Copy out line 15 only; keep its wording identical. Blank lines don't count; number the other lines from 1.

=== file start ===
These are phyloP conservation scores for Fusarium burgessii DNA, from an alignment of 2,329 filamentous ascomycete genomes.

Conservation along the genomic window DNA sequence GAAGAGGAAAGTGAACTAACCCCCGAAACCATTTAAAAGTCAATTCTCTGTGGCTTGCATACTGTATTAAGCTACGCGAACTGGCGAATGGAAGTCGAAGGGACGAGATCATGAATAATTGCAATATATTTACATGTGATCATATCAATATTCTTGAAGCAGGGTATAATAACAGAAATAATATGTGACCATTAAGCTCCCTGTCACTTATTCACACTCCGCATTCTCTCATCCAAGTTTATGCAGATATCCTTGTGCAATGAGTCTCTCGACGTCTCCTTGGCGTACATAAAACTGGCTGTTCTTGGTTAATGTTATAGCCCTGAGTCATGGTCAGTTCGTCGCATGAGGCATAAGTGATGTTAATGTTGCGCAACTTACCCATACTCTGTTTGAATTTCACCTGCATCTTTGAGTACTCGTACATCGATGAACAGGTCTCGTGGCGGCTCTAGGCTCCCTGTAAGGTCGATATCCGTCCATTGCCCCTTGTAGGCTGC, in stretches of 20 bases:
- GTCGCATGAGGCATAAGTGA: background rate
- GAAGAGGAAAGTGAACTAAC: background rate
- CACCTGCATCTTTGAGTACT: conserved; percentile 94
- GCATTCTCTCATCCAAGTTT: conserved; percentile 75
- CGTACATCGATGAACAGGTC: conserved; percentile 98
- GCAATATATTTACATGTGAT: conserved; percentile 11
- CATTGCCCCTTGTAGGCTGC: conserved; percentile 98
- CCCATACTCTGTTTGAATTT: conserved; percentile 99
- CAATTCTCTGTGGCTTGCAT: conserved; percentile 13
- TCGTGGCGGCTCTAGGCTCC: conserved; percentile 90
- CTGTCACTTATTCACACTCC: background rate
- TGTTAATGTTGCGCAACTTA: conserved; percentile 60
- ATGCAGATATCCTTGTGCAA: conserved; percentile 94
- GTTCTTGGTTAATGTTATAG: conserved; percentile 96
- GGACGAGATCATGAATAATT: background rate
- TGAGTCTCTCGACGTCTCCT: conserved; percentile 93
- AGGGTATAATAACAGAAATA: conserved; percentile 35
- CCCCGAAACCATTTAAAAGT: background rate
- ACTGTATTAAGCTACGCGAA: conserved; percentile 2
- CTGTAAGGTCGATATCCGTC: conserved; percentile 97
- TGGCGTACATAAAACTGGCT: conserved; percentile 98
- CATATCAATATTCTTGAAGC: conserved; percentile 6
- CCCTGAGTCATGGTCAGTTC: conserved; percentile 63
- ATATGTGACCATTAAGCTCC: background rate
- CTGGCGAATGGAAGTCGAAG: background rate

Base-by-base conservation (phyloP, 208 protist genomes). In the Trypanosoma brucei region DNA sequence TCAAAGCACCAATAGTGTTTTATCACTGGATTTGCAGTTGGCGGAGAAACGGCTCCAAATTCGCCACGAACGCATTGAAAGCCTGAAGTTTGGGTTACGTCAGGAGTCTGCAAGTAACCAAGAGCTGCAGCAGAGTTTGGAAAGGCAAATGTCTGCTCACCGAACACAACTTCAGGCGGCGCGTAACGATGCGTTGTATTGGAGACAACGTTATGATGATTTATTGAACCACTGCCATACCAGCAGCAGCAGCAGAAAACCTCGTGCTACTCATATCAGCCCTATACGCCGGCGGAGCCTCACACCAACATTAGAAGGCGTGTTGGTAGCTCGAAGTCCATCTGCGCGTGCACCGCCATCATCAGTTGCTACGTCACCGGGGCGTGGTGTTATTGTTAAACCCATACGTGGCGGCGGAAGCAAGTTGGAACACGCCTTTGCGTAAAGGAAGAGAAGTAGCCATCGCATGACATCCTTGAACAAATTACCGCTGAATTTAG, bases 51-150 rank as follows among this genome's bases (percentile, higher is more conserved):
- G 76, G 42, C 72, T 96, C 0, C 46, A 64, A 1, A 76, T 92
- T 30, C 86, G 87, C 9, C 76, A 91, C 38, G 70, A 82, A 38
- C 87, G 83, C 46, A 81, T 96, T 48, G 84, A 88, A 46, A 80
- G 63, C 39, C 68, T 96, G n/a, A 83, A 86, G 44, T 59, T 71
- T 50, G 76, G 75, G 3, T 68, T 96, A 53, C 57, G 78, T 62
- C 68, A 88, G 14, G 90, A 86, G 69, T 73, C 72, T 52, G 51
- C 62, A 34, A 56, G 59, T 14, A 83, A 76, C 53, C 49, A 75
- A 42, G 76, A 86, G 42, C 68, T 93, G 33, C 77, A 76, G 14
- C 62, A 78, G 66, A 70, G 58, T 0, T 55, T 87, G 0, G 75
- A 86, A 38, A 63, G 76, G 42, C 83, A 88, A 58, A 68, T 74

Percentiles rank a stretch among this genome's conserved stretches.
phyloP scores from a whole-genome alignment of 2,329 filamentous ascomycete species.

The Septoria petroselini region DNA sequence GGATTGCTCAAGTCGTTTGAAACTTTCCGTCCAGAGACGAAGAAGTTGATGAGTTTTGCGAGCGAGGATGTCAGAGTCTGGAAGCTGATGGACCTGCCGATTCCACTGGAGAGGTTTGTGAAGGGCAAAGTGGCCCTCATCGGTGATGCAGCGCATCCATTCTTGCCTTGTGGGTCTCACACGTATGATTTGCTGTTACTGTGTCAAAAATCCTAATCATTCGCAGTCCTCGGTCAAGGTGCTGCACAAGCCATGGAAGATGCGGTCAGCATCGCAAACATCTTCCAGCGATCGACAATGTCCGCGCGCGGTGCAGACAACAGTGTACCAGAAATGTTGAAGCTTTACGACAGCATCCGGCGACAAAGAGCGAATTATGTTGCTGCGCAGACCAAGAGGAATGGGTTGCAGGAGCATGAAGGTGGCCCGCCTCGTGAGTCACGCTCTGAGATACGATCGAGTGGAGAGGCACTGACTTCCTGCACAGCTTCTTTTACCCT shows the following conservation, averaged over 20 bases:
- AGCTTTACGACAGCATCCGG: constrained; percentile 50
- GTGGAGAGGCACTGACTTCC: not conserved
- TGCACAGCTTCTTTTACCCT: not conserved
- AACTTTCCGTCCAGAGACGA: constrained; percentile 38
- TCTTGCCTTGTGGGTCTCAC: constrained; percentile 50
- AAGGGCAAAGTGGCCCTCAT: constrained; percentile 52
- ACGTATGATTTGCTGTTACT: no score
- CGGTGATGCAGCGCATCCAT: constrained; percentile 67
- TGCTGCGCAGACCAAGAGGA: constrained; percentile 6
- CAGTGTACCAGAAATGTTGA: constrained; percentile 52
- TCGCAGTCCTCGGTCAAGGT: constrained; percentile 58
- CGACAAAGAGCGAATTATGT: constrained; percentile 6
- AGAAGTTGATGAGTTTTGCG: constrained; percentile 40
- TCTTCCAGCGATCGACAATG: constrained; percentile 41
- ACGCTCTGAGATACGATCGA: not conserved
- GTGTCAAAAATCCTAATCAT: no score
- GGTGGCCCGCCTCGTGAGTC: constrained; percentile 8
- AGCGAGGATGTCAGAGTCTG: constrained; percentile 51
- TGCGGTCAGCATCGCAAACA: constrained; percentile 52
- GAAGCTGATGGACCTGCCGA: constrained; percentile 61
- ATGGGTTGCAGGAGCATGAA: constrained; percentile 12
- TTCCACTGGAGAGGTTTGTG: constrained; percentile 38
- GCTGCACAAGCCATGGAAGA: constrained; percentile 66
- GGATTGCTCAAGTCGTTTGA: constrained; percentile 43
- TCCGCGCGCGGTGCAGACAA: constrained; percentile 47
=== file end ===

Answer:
- ATGCAGATATCCTTGTGCAA: conserved; percentile 94